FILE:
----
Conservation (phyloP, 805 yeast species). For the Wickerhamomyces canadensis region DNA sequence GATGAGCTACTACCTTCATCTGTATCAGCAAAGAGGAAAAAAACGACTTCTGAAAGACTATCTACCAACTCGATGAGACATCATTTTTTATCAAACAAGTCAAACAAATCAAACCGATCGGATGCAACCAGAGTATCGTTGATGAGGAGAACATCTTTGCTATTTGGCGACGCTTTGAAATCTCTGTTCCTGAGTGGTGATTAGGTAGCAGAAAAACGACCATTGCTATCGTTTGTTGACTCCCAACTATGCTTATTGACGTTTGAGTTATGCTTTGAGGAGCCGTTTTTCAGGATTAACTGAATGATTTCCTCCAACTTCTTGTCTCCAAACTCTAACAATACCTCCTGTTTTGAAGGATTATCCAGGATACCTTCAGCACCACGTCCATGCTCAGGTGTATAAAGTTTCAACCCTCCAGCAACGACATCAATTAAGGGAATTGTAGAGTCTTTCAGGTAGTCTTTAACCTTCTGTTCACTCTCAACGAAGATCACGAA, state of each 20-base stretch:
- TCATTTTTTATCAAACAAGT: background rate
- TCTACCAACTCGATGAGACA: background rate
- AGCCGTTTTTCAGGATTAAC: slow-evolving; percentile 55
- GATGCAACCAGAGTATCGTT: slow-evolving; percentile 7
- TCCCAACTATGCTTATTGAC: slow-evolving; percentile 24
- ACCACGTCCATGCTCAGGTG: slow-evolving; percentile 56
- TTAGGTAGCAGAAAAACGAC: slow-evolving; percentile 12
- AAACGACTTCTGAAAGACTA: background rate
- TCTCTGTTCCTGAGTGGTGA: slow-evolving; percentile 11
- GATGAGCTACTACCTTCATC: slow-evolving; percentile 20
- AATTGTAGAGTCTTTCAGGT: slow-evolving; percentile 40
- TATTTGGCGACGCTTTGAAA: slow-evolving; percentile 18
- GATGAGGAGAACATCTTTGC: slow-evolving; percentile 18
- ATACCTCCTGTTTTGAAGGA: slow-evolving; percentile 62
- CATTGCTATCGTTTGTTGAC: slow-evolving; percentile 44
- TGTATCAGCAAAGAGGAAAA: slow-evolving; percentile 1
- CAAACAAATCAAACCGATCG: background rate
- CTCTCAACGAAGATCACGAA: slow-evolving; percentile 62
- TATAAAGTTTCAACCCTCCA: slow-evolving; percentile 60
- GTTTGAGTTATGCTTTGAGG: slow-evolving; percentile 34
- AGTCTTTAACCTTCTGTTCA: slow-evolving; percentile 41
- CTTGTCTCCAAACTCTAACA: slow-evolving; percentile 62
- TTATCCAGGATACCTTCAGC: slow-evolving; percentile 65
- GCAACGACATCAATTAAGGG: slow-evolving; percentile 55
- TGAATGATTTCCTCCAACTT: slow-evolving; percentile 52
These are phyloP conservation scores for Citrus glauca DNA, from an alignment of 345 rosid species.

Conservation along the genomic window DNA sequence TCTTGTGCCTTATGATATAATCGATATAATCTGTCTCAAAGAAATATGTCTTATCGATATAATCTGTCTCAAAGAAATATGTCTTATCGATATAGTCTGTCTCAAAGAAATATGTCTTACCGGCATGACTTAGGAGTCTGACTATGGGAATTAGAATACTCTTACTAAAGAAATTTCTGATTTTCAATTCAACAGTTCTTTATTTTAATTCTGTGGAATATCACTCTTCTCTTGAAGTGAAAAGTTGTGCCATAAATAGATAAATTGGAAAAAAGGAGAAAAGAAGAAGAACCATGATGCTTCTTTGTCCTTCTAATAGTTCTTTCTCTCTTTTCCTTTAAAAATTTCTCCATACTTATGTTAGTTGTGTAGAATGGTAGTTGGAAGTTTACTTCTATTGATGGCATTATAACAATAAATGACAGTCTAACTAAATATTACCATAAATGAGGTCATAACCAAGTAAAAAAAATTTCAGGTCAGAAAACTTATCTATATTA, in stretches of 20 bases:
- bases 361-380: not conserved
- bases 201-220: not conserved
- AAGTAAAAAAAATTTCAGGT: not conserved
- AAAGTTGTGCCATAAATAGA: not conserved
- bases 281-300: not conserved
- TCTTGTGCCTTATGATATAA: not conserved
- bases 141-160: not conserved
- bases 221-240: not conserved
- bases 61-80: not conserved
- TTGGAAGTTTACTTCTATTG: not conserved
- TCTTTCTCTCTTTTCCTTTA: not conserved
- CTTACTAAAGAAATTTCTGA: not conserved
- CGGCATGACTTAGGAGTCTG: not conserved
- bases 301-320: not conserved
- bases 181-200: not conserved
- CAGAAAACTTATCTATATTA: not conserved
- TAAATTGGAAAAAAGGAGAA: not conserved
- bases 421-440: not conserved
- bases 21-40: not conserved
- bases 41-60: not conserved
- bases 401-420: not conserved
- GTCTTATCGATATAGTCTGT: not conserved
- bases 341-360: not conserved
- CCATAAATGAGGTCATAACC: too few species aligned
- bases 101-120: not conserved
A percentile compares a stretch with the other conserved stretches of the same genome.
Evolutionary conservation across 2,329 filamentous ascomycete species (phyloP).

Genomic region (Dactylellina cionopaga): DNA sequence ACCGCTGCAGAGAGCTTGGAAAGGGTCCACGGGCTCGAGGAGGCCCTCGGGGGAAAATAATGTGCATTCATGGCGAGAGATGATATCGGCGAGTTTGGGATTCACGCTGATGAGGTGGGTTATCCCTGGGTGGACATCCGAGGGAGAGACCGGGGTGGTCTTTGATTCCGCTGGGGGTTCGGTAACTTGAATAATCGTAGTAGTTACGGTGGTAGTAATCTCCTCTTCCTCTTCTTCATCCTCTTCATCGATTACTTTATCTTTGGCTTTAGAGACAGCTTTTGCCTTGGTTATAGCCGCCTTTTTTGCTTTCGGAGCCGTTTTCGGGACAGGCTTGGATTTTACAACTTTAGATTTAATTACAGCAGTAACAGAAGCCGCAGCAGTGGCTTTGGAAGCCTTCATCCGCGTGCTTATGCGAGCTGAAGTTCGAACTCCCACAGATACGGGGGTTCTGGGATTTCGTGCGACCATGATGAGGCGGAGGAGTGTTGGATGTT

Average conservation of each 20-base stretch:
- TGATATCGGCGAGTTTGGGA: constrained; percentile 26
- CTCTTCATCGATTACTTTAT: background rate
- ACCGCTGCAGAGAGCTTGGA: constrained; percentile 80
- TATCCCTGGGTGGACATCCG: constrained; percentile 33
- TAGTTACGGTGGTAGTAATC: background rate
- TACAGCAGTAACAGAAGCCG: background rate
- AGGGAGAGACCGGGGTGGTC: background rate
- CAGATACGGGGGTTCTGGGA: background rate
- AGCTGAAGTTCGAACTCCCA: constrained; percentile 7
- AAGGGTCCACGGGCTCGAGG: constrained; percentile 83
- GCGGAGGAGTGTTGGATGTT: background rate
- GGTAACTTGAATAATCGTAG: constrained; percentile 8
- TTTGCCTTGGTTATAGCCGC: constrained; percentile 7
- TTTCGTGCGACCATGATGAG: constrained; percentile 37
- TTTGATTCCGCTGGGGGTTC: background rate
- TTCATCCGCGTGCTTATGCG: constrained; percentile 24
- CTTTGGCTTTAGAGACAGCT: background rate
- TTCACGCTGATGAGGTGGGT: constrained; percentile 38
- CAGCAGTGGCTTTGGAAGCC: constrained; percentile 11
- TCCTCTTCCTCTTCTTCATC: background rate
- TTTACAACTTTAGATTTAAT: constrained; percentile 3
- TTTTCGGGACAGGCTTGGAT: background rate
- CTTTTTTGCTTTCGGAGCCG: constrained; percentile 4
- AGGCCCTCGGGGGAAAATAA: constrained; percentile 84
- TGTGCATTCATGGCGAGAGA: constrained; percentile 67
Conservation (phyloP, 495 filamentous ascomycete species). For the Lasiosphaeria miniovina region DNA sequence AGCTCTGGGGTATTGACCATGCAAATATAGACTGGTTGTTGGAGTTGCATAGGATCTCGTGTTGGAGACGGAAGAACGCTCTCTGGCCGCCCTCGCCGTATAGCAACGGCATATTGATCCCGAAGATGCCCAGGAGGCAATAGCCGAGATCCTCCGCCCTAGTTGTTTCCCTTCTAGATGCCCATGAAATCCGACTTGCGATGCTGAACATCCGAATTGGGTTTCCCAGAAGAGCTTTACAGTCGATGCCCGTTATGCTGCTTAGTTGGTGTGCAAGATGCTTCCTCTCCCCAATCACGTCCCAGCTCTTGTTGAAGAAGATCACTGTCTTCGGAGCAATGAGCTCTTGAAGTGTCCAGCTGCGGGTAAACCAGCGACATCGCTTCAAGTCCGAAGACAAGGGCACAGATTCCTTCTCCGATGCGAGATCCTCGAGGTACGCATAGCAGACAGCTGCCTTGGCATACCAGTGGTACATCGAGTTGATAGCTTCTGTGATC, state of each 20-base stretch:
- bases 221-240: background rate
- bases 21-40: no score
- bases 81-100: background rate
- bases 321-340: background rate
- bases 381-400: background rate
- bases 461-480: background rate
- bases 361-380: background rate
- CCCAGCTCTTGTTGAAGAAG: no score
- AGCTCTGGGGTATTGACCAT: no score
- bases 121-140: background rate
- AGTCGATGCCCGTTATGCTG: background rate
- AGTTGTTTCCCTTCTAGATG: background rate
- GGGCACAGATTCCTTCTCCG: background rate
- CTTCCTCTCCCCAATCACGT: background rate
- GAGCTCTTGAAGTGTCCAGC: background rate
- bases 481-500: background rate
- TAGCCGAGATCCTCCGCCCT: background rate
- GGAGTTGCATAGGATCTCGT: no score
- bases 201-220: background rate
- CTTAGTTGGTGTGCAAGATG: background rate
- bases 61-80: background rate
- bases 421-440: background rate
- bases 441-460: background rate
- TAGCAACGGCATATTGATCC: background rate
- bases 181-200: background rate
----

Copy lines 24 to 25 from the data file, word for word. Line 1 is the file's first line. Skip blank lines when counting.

- TTATCCAGGATACCTTCAGC: slow-evolving; percentile 65
- GCAACGACATCAATTAAGGG: slow-evolving; percentile 55